The argument over which sport is better, boxing or mixed martial arts (MMA), is an ongoing one which
doesn’t really have a logical conclusion since it’s all in the eye of the beholder. However, if you want to compare popularity, attendances, and television viewers, that’s a different story. And while we’re at it, let’s also throw in wagering.
When MMA first got off the ground and fans were wondering what these funny-looking caged octagons
were, they didn’t really know what to make of the sport. But over the years, and especially since the UFC
was launched, it’s undoubtedly become one of the world’s fastest-growing and popular sports.
Even though MMA was spreading like wildfire though, there wasn’t a lot of action on it at the nation’s
bookmakers, but that has all changed now. When the UFC now holds events on Saturday nights there’s
certainly a lot of money being wagered on the results and that’s basically been the case for the past few
According to some experts such as Mike Colbert, who used be the sports book director at Cantor
Gaming, the average UFC cards attract about four times as many bets as the average boxing event.
However, what Colbert really failed to do was define an average card in either sport. It would probably
be a better idea to compare the betting trends when the top names of the respective sports are fighting.
This would likely be Anderson Silva and Georges St. Pierre in the UFC and Floyd Mayweather and Manny
Pacquiao in boxing.
Rob Akers, who used to be an assistant sports book director for the Venetian in Las Vegas, pointed
out nearly two years ago that UFC betting had grown steadily ever since 1999. He mentioned that
the increase in wagering for the UFC could have been caused by the dominance of such boxers as
Mayweather and Pacquiao as well as some of the highly-controversial judging decisions that have
plagued the sport. And let’s not forget boxing will probably never shake its allegations of fixed fights.
The argument about domination in boxing may have been true to some extent in the past, but
things have changed slightly with Pacquiao losing his last two bouts, albeit one of them was a very
controversial call. As far as boxers dominating the sport goes, that doesn’t really hold much water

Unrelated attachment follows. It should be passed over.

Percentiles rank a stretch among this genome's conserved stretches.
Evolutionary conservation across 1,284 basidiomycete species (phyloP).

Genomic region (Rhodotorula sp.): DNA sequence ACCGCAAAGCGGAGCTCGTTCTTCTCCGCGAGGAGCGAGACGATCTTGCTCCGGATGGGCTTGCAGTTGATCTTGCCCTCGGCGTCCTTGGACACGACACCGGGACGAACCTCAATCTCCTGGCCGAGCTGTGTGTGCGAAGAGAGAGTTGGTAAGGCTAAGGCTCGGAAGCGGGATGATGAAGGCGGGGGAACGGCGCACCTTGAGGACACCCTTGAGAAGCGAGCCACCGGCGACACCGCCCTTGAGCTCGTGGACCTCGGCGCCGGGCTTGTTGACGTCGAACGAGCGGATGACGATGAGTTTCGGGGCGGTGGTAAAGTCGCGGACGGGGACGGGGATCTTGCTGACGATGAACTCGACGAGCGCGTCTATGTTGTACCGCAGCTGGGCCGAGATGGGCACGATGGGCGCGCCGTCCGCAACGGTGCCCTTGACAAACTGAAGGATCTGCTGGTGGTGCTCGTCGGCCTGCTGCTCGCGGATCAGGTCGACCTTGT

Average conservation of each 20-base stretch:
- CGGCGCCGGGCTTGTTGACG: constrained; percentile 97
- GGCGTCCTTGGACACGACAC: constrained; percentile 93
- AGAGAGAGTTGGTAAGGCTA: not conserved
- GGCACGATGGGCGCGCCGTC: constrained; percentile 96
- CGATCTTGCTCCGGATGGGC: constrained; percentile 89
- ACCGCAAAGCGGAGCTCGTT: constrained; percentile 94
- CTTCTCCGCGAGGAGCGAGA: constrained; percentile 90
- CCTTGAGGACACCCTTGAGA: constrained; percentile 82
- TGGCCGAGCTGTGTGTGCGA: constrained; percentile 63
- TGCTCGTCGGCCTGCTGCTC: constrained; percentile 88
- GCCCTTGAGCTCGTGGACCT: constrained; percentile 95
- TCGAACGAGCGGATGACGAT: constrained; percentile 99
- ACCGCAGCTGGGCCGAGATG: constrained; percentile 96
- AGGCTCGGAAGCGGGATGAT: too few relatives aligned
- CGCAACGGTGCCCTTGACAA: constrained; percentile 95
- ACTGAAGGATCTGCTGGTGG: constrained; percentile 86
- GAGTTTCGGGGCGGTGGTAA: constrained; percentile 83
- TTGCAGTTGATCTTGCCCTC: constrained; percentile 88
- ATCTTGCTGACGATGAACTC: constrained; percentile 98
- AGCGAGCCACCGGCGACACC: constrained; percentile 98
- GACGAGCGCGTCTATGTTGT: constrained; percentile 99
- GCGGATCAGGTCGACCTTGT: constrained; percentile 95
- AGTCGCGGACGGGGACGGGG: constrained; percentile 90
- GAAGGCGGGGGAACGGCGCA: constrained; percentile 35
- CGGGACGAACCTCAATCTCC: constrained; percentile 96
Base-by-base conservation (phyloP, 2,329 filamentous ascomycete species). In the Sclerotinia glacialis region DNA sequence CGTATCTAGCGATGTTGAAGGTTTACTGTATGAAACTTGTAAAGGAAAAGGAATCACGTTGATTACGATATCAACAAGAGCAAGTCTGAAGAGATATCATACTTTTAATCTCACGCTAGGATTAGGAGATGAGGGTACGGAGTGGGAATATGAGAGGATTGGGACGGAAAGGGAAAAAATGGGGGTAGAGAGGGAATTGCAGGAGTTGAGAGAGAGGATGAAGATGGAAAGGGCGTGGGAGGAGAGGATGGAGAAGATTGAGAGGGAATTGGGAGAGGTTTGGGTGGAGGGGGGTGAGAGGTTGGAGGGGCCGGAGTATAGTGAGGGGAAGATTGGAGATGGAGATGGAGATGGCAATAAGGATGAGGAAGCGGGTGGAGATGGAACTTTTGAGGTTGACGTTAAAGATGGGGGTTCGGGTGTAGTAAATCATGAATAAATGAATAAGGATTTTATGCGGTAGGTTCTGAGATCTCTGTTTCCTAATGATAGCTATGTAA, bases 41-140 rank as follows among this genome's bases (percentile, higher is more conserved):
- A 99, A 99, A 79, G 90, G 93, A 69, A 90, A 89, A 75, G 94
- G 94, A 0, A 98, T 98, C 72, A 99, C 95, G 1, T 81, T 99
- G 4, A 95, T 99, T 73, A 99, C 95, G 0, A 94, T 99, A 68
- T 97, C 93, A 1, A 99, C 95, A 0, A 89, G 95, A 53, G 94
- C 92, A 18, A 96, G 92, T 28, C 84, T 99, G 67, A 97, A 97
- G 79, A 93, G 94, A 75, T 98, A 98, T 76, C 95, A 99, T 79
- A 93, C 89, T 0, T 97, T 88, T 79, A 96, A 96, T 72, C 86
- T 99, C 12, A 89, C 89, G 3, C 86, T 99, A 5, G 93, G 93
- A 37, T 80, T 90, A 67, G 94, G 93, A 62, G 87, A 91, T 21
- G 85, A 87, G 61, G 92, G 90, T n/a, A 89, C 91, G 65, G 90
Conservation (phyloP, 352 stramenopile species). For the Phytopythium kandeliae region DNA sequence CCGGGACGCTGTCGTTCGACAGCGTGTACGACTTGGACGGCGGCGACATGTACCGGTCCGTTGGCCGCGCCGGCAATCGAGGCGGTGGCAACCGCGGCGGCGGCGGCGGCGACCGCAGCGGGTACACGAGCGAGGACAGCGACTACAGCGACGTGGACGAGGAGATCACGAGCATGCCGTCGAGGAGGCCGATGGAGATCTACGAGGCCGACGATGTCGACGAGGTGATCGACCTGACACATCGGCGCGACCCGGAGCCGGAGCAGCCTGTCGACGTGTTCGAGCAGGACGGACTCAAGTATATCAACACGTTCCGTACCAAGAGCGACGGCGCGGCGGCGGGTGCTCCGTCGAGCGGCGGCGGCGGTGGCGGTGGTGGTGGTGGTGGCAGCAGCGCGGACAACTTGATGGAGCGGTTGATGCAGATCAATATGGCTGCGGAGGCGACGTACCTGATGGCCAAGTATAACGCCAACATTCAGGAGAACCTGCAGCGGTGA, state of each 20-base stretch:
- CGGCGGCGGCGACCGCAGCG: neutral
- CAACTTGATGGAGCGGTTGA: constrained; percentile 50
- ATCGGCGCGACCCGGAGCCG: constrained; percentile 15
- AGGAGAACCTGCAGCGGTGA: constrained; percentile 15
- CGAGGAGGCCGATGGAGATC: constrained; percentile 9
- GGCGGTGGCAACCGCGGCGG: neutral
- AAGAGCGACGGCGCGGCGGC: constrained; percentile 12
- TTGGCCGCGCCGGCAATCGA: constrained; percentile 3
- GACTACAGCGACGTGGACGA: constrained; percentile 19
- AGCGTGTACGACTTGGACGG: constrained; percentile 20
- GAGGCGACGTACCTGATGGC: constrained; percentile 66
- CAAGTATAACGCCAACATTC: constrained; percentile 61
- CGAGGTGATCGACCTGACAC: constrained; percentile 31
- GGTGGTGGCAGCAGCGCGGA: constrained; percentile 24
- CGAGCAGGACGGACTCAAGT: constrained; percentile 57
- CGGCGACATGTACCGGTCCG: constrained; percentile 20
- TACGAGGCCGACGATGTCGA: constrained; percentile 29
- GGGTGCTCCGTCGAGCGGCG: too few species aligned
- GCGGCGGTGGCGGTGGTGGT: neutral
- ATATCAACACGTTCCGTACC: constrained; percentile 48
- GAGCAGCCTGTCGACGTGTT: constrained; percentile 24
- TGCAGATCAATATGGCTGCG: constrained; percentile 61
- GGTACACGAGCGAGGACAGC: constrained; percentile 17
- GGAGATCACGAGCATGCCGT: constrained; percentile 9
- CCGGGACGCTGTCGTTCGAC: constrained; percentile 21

because guys like Muhammad Ali, Sugar Ray Leonard, and Mike Tyson were all dominant fighters who
weren’t only just beaten; they were also stopped in bouts.
When Buster Douglas beat the hell out of Tyson back in 1990 the odds were supposedly anywhere
between 40-1 and 80-1 at various locations across the globe. At those odds, there’s certainly going to be
a lot of casual bettors laying money down on the underdog and the same thing could happen with the
unbeaten Mayweather’s upcoming bouts. As for Pacquiao, he could even end up being the underdog
himself in his next matchup, depending on who he meets. Tyson certainly drew a lot of action back in
the 1990s because there was the possibility of anything happening in the ring, including biting chunks
out of Evander Holyfield’s ears.
Another reason for the increased betting on the UFC is the stacked undercards. When there’s a UFC
event, the arenas are packed from start to finish and bets are usually made on several fights. At most
big boxing matches these days the stands are empty until the main event. This wasn’t always the case
though as there were some excellent multi-title fight cards held back in the day when Don King was the
sport’s top promoter. You can usually bet on every fight on a UFC card, but that’s not always the case
This isn’t to say that people don’t wager on boxing anymore. They certainly do, but NFL football is now
the king of the castle and the UFC has surpassed it in betting popularity. Most casual bettors and fans
prefer to bet on sports they watch and like, but this isn’t the case with professionals. They don’t really
need to be in love with the sport they’re betting on and to them, it doesn’t really matter which one is
the most popular.
By Ian Palmer